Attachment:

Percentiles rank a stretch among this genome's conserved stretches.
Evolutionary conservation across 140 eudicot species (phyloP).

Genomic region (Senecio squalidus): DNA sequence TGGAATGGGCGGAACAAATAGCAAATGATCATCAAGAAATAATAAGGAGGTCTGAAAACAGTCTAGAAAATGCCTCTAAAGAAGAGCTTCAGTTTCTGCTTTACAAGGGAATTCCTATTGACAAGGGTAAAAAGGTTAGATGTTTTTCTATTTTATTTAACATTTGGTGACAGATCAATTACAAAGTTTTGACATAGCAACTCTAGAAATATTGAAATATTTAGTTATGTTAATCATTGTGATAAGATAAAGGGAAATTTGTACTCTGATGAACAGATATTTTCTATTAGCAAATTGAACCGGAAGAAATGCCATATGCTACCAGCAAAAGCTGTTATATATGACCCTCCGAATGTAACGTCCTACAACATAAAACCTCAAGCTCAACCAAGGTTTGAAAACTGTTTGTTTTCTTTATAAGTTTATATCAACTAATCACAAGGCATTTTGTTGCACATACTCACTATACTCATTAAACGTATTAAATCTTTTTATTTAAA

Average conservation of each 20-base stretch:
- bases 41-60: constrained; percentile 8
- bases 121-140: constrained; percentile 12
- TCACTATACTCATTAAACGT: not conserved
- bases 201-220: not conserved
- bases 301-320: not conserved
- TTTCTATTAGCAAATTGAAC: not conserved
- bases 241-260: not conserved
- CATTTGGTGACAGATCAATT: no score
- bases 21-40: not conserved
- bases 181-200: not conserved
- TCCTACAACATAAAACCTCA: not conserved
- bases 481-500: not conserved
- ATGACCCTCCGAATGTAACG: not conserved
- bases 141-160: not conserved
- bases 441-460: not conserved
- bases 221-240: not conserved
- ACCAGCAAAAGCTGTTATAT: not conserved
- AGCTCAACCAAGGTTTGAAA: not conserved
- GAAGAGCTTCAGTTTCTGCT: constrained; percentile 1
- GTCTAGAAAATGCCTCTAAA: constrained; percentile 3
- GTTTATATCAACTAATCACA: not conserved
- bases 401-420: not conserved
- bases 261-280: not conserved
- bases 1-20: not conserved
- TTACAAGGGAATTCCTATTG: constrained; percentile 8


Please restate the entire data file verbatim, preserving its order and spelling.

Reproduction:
Percentiles rank a stretch among this genome's conserved stretches.
Evolutionary conservation across 140 eudicot species (phyloP).

Genomic region (Senecio squalidus): DNA sequence TGGAATGGGCGGAACAAATAGCAAATGATCATCAAGAAATAATAAGGAGGTCTGAAAACAGTCTAGAAAATGCCTCTAAAGAAGAGCTTCAGTTTCTGCTTTACAAGGGAATTCCTATTGACAAGGGTAAAAAGGTTAGATGTTTTTCTATTTTATTTAACATTTGGTGACAGATCAATTACAAAGTTTTGACATAGCAACTCTAGAAATATTGAAATATTTAGTTATGTTAATCATTGTGATAAGATAAAGGGAAATTTGTACTCTGATGAACAGATATTTTCTATTAGCAAATTGAACCGGAAGAAATGCCATATGCTACCAGCAAAAGCTGTTATATATGACCCTCCGAATGTAACGTCCTACAACATAAAACCTCAAGCTCAACCAAGGTTTGAAAACTGTTTGTTTTCTTTATAAGTTTATATCAACTAATCACAAGGCATTTTGTTGCACATACTCACTATACTCATTAAACGTATTAAATCTTTTTATTTAAA

Average conservation of each 20-base stretch:
- bases 41-60: constrained; percentile 8
- bases 121-140: constrained; percentile 12
- TCACTATACTCATTAAACGT: not conserved
- bases 201-220: not conserved
- bases 301-320: not conserved
- TTTCTATTAGCAAATTGAAC: not conserved
- bases 241-260: not conserved
- CATTTGGTGACAGATCAATT: no score
- bases 21-40: not conserved
- bases 181-200: not conserved
- TCCTACAACATAAAACCTCA: not conserved
- bases 481-500: not conserved
- ATGACCCTCCGAATGTAACG: not conserved
- bases 141-160: not conserved
- bases 441-460: not conserved
- bases 221-240: not conserved
- ACCAGCAAAAGCTGTTATAT: not conserved
- AGCTCAACCAAGGTTTGAAA: not conserved
- GAAGAGCTTCAGTTTCTGCT: constrained; percentile 1
- GTCTAGAAAATGCCTCTAAA: constrained; percentile 3
- GTTTATATCAACTAATCACA: not conserved
- bases 401-420: not conserved
- bases 261-280: not conserved
- bases 1-20: not conserved
- TTACAAGGGAATTCCTATTG: constrained; percentile 8